Short post today, but a timely one given what's going on in the world.
You have retention problems. You've got pay issues, leadership issues and Sally said something nasty to Jeff. It's a hard-knock life.
Then, there's the missile technology industry.
As luck would have it, I found myself on the phone on Friday with a HR manager type embedded in a division of a government contractor that produces missile technology.
Her biggest issue? Trying to convince young talent that it's OK (forget cool) to develop missile technology that is bleeding edge - and ultimately used to kill people on a weekly (if not daily) basis across the world.
As it turns out, we can all rattle the battle shields to our heart's content - this post isn't about politics. But at the end of the day, someone still has to produce the technology and innovation that keeps us a step ahead in the modern world of warfare.
According to my HR manager friend on the front lines of the missile technology industry, it's getting harder to find young technical talent that wants to work on missile technology. Once they're in the door, it's even harder to keep them. Seems as if the drone strikes have a draining effect on this section of the talent industry, as their innovation and work contributes to a lot of death.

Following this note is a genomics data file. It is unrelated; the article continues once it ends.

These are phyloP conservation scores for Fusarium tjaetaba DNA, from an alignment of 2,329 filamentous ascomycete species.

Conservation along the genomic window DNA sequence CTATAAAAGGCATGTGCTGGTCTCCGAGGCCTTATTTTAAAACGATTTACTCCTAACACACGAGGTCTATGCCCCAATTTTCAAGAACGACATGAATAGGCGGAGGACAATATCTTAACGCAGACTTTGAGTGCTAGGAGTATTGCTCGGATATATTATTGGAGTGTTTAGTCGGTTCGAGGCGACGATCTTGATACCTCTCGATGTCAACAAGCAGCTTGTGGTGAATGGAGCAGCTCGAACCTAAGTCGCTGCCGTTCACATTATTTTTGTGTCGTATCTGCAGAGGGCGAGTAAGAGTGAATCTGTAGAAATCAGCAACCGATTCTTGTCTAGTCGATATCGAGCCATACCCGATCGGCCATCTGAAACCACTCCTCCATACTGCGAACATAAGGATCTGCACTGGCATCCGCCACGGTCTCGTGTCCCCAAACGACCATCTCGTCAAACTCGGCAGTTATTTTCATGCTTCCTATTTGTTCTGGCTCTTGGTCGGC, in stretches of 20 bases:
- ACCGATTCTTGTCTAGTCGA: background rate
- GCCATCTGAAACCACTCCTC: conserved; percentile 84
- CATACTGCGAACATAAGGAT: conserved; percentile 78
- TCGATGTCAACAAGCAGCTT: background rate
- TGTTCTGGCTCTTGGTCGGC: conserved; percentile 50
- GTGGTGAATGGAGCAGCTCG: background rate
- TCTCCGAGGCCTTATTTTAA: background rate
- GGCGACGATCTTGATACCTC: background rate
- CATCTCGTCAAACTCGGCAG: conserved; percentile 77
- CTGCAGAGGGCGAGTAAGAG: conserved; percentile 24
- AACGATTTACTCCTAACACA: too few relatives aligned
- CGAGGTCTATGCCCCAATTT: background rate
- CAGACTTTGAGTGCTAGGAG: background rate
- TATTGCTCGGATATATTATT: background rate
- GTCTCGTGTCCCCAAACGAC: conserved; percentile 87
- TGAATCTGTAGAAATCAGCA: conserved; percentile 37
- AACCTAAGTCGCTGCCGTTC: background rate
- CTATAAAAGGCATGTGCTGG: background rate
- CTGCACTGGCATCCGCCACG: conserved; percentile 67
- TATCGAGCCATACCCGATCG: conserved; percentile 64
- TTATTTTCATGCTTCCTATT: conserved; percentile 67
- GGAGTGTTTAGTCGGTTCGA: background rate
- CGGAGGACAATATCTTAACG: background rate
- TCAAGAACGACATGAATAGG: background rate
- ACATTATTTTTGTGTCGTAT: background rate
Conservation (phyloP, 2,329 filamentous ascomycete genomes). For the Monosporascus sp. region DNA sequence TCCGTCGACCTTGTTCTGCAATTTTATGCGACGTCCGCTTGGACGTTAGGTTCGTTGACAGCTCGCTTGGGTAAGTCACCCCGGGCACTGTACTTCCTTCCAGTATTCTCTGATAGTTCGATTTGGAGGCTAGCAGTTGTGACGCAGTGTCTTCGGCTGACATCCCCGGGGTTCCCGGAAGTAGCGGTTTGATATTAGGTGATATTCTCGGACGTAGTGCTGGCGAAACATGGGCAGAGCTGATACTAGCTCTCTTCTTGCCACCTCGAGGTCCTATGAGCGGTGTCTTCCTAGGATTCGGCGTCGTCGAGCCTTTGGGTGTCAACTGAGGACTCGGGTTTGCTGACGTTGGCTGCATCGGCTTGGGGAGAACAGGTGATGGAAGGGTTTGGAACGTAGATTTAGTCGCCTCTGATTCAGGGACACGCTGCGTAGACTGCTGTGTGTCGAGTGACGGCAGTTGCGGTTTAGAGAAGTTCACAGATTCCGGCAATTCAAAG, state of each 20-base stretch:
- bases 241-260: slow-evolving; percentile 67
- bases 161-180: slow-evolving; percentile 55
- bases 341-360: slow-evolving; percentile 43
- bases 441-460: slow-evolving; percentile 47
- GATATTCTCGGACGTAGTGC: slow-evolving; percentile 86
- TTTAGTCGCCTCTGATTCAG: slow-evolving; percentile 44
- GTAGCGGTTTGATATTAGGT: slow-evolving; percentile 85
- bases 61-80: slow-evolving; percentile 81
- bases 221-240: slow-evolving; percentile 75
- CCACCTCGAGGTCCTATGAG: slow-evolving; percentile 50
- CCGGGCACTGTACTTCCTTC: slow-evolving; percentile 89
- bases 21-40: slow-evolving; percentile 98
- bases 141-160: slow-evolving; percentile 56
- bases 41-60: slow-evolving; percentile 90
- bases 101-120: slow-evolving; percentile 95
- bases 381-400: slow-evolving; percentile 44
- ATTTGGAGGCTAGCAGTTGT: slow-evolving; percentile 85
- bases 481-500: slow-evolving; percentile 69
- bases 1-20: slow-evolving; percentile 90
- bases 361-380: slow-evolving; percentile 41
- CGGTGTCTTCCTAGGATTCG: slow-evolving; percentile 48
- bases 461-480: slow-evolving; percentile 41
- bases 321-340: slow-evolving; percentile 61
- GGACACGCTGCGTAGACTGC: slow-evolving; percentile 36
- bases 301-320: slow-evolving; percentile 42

I'm more of a hawk than a pacifist, but in listening to her talk, it's pretty jarring to remember that there are thousands of people inside that industry that have to live with the fact that their work contributes to a lot of pain around the world. It's one thing to arm a soldier with the tools they need - you can spin that defensively as well as offensively, right?
It's a whole other thing to work on technology that's delivered in a pretty automated way and may cause civilian casualties on a routine basis based on the way targets use civilian populations as shields.
What would you tell this HR Manager? I told her the only idea I had is to look at the recruits with low sensitivity as the best cases for retention. Low sensitivity means low empathy, with is probably a requirement if you're going to be in the missile technology industry given everything that's going on in the world these days.
So the next time you feel grumpy about retention, just remember your peers in the missile technology industry.